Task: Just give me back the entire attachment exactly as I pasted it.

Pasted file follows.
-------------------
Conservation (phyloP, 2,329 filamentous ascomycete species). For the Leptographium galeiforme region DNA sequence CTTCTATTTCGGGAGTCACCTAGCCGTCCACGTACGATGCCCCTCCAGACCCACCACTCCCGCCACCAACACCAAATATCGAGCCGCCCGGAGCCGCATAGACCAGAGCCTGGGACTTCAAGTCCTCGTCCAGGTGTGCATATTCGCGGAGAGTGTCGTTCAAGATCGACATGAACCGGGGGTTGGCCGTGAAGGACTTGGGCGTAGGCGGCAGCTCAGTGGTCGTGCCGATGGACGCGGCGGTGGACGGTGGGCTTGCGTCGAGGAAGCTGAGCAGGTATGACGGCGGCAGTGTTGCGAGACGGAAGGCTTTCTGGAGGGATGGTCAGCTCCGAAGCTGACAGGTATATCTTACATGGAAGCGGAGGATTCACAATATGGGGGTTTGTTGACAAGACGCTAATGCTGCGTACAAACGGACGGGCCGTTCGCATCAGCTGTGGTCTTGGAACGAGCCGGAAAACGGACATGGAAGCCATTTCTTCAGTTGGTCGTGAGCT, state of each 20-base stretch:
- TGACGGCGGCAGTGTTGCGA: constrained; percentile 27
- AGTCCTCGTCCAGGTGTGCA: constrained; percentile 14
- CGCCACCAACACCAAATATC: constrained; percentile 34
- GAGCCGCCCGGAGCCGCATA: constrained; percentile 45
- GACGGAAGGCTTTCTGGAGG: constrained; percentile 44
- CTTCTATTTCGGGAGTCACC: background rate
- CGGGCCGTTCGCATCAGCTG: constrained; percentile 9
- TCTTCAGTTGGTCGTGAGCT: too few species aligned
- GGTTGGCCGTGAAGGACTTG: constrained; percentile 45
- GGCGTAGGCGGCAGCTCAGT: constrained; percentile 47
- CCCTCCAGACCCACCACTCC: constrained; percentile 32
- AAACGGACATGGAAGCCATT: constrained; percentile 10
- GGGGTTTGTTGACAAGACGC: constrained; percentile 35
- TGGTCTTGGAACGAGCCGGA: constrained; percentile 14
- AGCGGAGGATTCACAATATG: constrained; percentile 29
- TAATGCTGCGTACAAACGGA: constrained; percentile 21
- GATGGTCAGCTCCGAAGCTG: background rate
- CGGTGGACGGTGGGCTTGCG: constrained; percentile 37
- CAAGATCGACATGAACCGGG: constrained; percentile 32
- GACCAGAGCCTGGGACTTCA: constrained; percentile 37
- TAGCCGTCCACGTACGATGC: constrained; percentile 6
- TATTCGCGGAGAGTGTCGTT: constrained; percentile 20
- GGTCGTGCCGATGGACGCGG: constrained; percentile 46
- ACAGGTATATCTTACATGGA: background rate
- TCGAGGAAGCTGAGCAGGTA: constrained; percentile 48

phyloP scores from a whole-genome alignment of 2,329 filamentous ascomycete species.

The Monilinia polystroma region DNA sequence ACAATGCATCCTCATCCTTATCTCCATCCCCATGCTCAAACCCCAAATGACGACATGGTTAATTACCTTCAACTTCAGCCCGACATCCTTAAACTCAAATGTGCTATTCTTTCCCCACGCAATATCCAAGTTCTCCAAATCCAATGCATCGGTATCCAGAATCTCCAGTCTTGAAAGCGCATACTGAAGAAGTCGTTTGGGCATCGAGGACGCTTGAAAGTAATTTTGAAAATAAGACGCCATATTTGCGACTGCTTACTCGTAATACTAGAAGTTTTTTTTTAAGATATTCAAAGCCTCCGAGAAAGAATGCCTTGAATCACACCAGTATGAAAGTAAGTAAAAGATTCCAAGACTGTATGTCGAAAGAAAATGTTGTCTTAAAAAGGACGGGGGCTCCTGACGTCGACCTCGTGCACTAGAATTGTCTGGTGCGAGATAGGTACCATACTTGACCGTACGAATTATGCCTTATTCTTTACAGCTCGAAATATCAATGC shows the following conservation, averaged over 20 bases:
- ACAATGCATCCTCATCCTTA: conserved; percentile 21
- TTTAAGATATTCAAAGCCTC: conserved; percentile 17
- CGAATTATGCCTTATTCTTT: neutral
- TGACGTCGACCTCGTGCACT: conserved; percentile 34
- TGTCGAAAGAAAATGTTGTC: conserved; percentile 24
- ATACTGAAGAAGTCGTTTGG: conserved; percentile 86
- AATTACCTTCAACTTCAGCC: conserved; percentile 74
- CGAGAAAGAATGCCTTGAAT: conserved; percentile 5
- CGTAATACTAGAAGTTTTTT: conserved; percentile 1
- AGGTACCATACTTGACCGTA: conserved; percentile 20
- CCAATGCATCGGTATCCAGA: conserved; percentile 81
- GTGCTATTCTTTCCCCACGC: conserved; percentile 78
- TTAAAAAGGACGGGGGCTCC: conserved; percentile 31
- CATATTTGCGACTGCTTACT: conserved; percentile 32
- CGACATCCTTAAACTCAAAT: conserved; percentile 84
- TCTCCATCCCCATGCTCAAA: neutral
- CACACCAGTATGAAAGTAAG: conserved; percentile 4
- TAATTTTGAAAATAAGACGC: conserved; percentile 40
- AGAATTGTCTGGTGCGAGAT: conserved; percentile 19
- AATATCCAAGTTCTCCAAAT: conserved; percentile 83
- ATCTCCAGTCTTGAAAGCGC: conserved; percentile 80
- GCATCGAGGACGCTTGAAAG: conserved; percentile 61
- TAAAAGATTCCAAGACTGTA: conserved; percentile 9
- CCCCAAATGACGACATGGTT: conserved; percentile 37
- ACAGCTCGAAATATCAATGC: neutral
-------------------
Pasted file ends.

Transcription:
Conservation (phyloP, 2,329 filamentous ascomycete species). For the Leptographium galeiforme region DNA sequence CTTCTATTTCGGGAGTCACCTAGCCGTCCACGTACGATGCCCCTCCAGACCCACCACTCCCGCCACCAACACCAAATATCGAGCCGCCCGGAGCCGCATAGACCAGAGCCTGGGACTTCAAGTCCTCGTCCAGGTGTGCATATTCGCGGAGAGTGTCGTTCAAGATCGACATGAACCGGGGGTTGGCCGTGAAGGACTTGGGCGTAGGCGGCAGCTCAGTGGTCGTGCCGATGGACGCGGCGGTGGACGGTGGGCTTGCGTCGAGGAAGCTGAGCAGGTATGACGGCGGCAGTGTTGCGAGACGGAAGGCTTTCTGGAGGGATGGTCAGCTCCGAAGCTGACAGGTATATCTTACATGGAAGCGGAGGATTCACAATATGGGGGTTTGTTGACAAGACGCTAATGCTGCGTACAAACGGACGGGCCGTTCGCATCAGCTGTGGTCTTGGAACGAGCCGGAAAACGGACATGGAAGCCATTTCTTCAGTTGGTCGTGAGCT, state of each 20-base stretch:
- TGACGGCGGCAGTGTTGCGA: constrained; percentile 27
- AGTCCTCGTCCAGGTGTGCA: constrained; percentile 14
- CGCCACCAACACCAAATATC: constrained; percentile 34
- GAGCCGCCCGGAGCCGCATA: constrained; percentile 45
- GACGGAAGGCTTTCTGGAGG: constrained; percentile 44
- CTTCTATTTCGGGAGTCACC: background rate
- CGGGCCGTTCGCATCAGCTG: constrained; percentile 9
- TCTTCAGTTGGTCGTGAGCT: too few species aligned
- GGTTGGCCGTGAAGGACTTG: constrained; percentile 45
- GGCGTAGGCGGCAGCTCAGT: constrained; percentile 47
- CCCTCCAGACCCACCACTCC: constrained; percentile 32
- AAACGGACATGGAAGCCATT: constrained; percentile 10
- GGGGTTTGTTGACAAGACGC: constrained; percentile 35
- TGGTCTTGGAACGAGCCGGA: constrained; percentile 14
- AGCGGAGGATTCACAATATG: constrained; percentile 29
- TAATGCTGCGTACAAACGGA: constrained; percentile 21
- GATGGTCAGCTCCGAAGCTG: background rate
- CGGTGGACGGTGGGCTTGCG: constrained; percentile 37
- CAAGATCGACATGAACCGGG: constrained; percentile 32
- GACCAGAGCCTGGGACTTCA: constrained; percentile 37
- TAGCCGTCCACGTACGATGC: constrained; percentile 6
- TATTCGCGGAGAGTGTCGTT: constrained; percentile 20
- GGTCGTGCCGATGGACGCGG: constrained; percentile 46
- ACAGGTATATCTTACATGGA: background rate
- TCGAGGAAGCTGAGCAGGTA: constrained; percentile 48

phyloP scores from a whole-genome alignment of 2,329 filamentous ascomycete species.

The Monilinia polystroma region DNA sequence ACAATGCATCCTCATCCTTATCTCCATCCCCATGCTCAAACCCCAAATGACGACATGGTTAATTACCTTCAACTTCAGCCCGACATCCTTAAACTCAAATGTGCTATTCTTTCCCCACGCAATATCCAAGTTCTCCAAATCCAATGCATCGGTATCCAGAATCTCCAGTCTTGAAAGCGCATACTGAAGAAGTCGTTTGGGCATCGAGGACGCTTGAAAGTAATTTTGAAAATAAGACGCCATATTTGCGACTGCTTACTCGTAATACTAGAAGTTTTTTTTTAAGATATTCAAAGCCTCCGAGAAAGAATGCCTTGAATCACACCAGTATGAAAGTAAGTAAAAGATTCCAAGACTGTATGTCGAAAGAAAATGTTGTCTTAAAAAGGACGGGGGCTCCTGACGTCGACCTCGTGCACTAGAATTGTCTGGTGCGAGATAGGTACCATACTTGACCGTACGAATTATGCCTTATTCTTTACAGCTCGAAATATCAATGC shows the following conservation, averaged over 20 bases:
- ACAATGCATCCTCATCCTTA: conserved; percentile 21
- TTTAAGATATTCAAAGCCTC: conserved; percentile 17
- CGAATTATGCCTTATTCTTT: neutral
- TGACGTCGACCTCGTGCACT: conserved; percentile 34
- TGTCGAAAGAAAATGTTGTC: conserved; percentile 24
- ATACTGAAGAAGTCGTTTGG: conserved; percentile 86
- AATTACCTTCAACTTCAGCC: conserved; percentile 74
- CGAGAAAGAATGCCTTGAAT: conserved; percentile 5
- CGTAATACTAGAAGTTTTTT: conserved; percentile 1
- AGGTACCATACTTGACCGTA: conserved; percentile 20
- CCAATGCATCGGTATCCAGA: conserved; percentile 81
- GTGCTATTCTTTCCCCACGC: conserved; percentile 78
- TTAAAAAGGACGGGGGCTCC: conserved; percentile 31
- CATATTTGCGACTGCTTACT: conserved; percentile 32
- CGACATCCTTAAACTCAAAT: conserved; percentile 84
- TCTCCATCCCCATGCTCAAA: neutral
- CACACCAGTATGAAAGTAAG: conserved; percentile 4
- TAATTTTGAAAATAAGACGC: conserved; percentile 40
- AGAATTGTCTGGTGCGAGAT: conserved; percentile 19
- AATATCCAAGTTCTCCAAAT: conserved; percentile 83
- ATCTCCAGTCTTGAAAGCGC: conserved; percentile 80
- GCATCGAGGACGCTTGAAAG: conserved; percentile 61
- TAAAAGATTCCAAGACTGTA: conserved; percentile 9
- CCCCAAATGACGACATGGTT: conserved; percentile 37
- ACAGCTCGAAATATCAATGC: neutral